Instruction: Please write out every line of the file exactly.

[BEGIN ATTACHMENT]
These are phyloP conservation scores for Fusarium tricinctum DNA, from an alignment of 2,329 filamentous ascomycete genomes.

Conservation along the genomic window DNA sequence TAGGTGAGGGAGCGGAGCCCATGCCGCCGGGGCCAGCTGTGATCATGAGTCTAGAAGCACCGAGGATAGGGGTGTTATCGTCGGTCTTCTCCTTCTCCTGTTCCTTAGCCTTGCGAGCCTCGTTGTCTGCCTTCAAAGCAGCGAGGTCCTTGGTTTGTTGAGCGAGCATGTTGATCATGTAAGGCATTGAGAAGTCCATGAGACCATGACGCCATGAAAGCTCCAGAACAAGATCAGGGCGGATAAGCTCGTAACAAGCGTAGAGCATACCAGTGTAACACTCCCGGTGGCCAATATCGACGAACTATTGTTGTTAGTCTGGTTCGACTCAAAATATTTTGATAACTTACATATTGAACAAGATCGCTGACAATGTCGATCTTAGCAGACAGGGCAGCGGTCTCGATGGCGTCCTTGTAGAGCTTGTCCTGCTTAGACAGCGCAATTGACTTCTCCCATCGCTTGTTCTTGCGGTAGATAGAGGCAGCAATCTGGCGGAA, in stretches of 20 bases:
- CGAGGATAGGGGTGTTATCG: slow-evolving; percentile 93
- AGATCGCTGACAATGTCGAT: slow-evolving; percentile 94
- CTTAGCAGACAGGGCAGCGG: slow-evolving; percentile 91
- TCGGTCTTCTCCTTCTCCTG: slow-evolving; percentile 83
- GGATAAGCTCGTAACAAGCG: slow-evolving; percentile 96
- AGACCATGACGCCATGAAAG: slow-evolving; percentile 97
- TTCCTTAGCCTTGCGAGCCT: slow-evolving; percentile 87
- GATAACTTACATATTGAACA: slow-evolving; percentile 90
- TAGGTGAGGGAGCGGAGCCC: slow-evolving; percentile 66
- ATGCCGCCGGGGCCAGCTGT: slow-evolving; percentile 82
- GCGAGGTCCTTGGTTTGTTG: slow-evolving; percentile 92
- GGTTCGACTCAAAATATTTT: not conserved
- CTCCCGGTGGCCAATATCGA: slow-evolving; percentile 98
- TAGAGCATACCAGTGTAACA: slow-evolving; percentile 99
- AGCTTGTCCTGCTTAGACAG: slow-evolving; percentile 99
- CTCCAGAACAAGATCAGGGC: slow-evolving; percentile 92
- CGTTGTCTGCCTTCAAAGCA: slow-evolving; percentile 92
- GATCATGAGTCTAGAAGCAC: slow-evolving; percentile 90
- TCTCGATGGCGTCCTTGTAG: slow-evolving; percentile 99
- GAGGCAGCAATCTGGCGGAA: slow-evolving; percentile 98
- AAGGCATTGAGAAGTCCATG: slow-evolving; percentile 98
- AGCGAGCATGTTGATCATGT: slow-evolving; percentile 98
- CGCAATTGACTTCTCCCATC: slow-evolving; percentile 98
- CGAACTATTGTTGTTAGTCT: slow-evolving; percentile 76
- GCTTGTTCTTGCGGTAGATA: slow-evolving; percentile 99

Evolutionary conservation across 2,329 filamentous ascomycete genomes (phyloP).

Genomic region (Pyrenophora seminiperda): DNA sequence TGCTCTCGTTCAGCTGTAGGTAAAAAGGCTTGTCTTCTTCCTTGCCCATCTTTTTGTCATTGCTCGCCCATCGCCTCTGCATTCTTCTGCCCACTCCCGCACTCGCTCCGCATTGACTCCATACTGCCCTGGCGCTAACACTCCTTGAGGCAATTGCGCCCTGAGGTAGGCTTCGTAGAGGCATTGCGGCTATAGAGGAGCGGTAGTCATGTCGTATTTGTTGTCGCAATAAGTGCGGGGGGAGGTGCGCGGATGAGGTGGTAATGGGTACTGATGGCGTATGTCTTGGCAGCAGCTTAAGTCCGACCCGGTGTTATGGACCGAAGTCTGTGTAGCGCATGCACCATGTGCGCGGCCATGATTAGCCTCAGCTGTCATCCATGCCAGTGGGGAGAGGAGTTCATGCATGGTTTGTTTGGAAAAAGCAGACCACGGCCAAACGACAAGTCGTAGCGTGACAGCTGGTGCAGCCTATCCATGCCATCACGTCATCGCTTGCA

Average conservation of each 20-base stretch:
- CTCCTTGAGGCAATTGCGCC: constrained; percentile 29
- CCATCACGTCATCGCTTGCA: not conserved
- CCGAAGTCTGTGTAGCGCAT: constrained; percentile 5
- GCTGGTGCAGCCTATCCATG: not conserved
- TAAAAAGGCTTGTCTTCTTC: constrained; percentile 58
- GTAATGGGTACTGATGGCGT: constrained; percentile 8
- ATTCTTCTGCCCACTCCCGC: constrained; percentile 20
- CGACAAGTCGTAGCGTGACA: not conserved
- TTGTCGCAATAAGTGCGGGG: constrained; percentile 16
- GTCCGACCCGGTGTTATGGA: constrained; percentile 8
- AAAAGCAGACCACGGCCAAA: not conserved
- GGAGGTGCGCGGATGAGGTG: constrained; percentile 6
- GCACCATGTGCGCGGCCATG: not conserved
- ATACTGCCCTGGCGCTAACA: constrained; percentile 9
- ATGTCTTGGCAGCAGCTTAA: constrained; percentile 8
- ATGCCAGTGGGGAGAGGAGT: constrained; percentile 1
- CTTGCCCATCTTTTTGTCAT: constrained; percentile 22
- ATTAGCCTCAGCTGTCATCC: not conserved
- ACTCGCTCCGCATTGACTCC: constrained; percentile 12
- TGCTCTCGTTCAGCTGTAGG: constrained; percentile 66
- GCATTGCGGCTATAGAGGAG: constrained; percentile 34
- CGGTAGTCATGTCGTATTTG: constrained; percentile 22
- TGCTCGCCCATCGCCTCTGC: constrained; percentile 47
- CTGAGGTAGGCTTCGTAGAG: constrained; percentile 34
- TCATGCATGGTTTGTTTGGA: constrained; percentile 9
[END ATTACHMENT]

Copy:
These are phyloP conservation scores for Fusarium tricinctum DNA, from an alignment of 2,329 filamentous ascomycete genomes.

Conservation along the genomic window DNA sequence TAGGTGAGGGAGCGGAGCCCATGCCGCCGGGGCCAGCTGTGATCATGAGTCTAGAAGCACCGAGGATAGGGGTGTTATCGTCGGTCTTCTCCTTCTCCTGTTCCTTAGCCTTGCGAGCCTCGTTGTCTGCCTTCAAAGCAGCGAGGTCCTTGGTTTGTTGAGCGAGCATGTTGATCATGTAAGGCATTGAGAAGTCCATGAGACCATGACGCCATGAAAGCTCCAGAACAAGATCAGGGCGGATAAGCTCGTAACAAGCGTAGAGCATACCAGTGTAACACTCCCGGTGGCCAATATCGACGAACTATTGTTGTTAGTCTGGTTCGACTCAAAATATTTTGATAACTTACATATTGAACAAGATCGCTGACAATGTCGATCTTAGCAGACAGGGCAGCGGTCTCGATGGCGTCCTTGTAGAGCTTGTCCTGCTTAGACAGCGCAATTGACTTCTCCCATCGCTTGTTCTTGCGGTAGATAGAGGCAGCAATCTGGCGGAA, in stretches of 20 bases:
- CGAGGATAGGGGTGTTATCG: slow-evolving; percentile 93
- AGATCGCTGACAATGTCGAT: slow-evolving; percentile 94
- CTTAGCAGACAGGGCAGCGG: slow-evolving; percentile 91
- TCGGTCTTCTCCTTCTCCTG: slow-evolving; percentile 83
- GGATAAGCTCGTAACAAGCG: slow-evolving; percentile 96
- AGACCATGACGCCATGAAAG: slow-evolving; percentile 97
- TTCCTTAGCCTTGCGAGCCT: slow-evolving; percentile 87
- GATAACTTACATATTGAACA: slow-evolving; percentile 90
- TAGGTGAGGGAGCGGAGCCC: slow-evolving; percentile 66
- ATGCCGCCGGGGCCAGCTGT: slow-evolving; percentile 82
- GCGAGGTCCTTGGTTTGTTG: slow-evolving; percentile 92
- GGTTCGACTCAAAATATTTT: not conserved
- CTCCCGGTGGCCAATATCGA: slow-evolving; percentile 98
- TAGAGCATACCAGTGTAACA: slow-evolving; percentile 99
- AGCTTGTCCTGCTTAGACAG: slow-evolving; percentile 99
- CTCCAGAACAAGATCAGGGC: slow-evolving; percentile 92
- CGTTGTCTGCCTTCAAAGCA: slow-evolving; percentile 92
- GATCATGAGTCTAGAAGCAC: slow-evolving; percentile 90
- TCTCGATGGCGTCCTTGTAG: slow-evolving; percentile 99
- GAGGCAGCAATCTGGCGGAA: slow-evolving; percentile 98
- AAGGCATTGAGAAGTCCATG: slow-evolving; percentile 98
- AGCGAGCATGTTGATCATGT: slow-evolving; percentile 98
- CGCAATTGACTTCTCCCATC: slow-evolving; percentile 98
- CGAACTATTGTTGTTAGTCT: slow-evolving; percentile 76
- GCTTGTTCTTGCGGTAGATA: slow-evolving; percentile 99

Evolutionary conservation across 2,329 filamentous ascomycete genomes (phyloP).

Genomic region (Pyrenophora seminiperda): DNA sequence TGCTCTCGTTCAGCTGTAGGTAAAAAGGCTTGTCTTCTTCCTTGCCCATCTTTTTGTCATTGCTCGCCCATCGCCTCTGCATTCTTCTGCCCACTCCCGCACTCGCTCCGCATTGACTCCATACTGCCCTGGCGCTAACACTCCTTGAGGCAATTGCGCCCTGAGGTAGGCTTCGTAGAGGCATTGCGGCTATAGAGGAGCGGTAGTCATGTCGTATTTGTTGTCGCAATAAGTGCGGGGGGAGGTGCGCGGATGAGGTGGTAATGGGTACTGATGGCGTATGTCTTGGCAGCAGCTTAAGTCCGACCCGGTGTTATGGACCGAAGTCTGTGTAGCGCATGCACCATGTGCGCGGCCATGATTAGCCTCAGCTGTCATCCATGCCAGTGGGGAGAGGAGTTCATGCATGGTTTGTTTGGAAAAAGCAGACCACGGCCAAACGACAAGTCGTAGCGTGACAGCTGGTGCAGCCTATCCATGCCATCACGTCATCGCTTGCA

Average conservation of each 20-base stretch:
- CTCCTTGAGGCAATTGCGCC: constrained; percentile 29
- CCATCACGTCATCGCTTGCA: not conserved
- CCGAAGTCTGTGTAGCGCAT: constrained; percentile 5
- GCTGGTGCAGCCTATCCATG: not conserved
- TAAAAAGGCTTGTCTTCTTC: constrained; percentile 58
- GTAATGGGTACTGATGGCGT: constrained; percentile 8
- ATTCTTCTGCCCACTCCCGC: constrained; percentile 20
- CGACAAGTCGTAGCGTGACA: not conserved
- TTGTCGCAATAAGTGCGGGG: constrained; percentile 16
- GTCCGACCCGGTGTTATGGA: constrained; percentile 8
- AAAAGCAGACCACGGCCAAA: not conserved
- GGAGGTGCGCGGATGAGGTG: constrained; percentile 6
- GCACCATGTGCGCGGCCATG: not conserved
- ATACTGCCCTGGCGCTAACA: constrained; percentile 9
- ATGTCTTGGCAGCAGCTTAA: constrained; percentile 8
- ATGCCAGTGGGGAGAGGAGT: constrained; percentile 1
- CTTGCCCATCTTTTTGTCAT: constrained; percentile 22
- ATTAGCCTCAGCTGTCATCC: not conserved
- ACTCGCTCCGCATTGACTCC: constrained; percentile 12
- TGCTCTCGTTCAGCTGTAGG: constrained; percentile 66
- GCATTGCGGCTATAGAGGAG: constrained; percentile 34
- CGGTAGTCATGTCGTATTTG: constrained; percentile 22
- TGCTCGCCCATCGCCTCTGC: constrained; percentile 47
- CTGAGGTAGGCTTCGTAGAG: constrained; percentile 34
- TCATGCATGGTTTGTTTGGA: constrained; percentile 9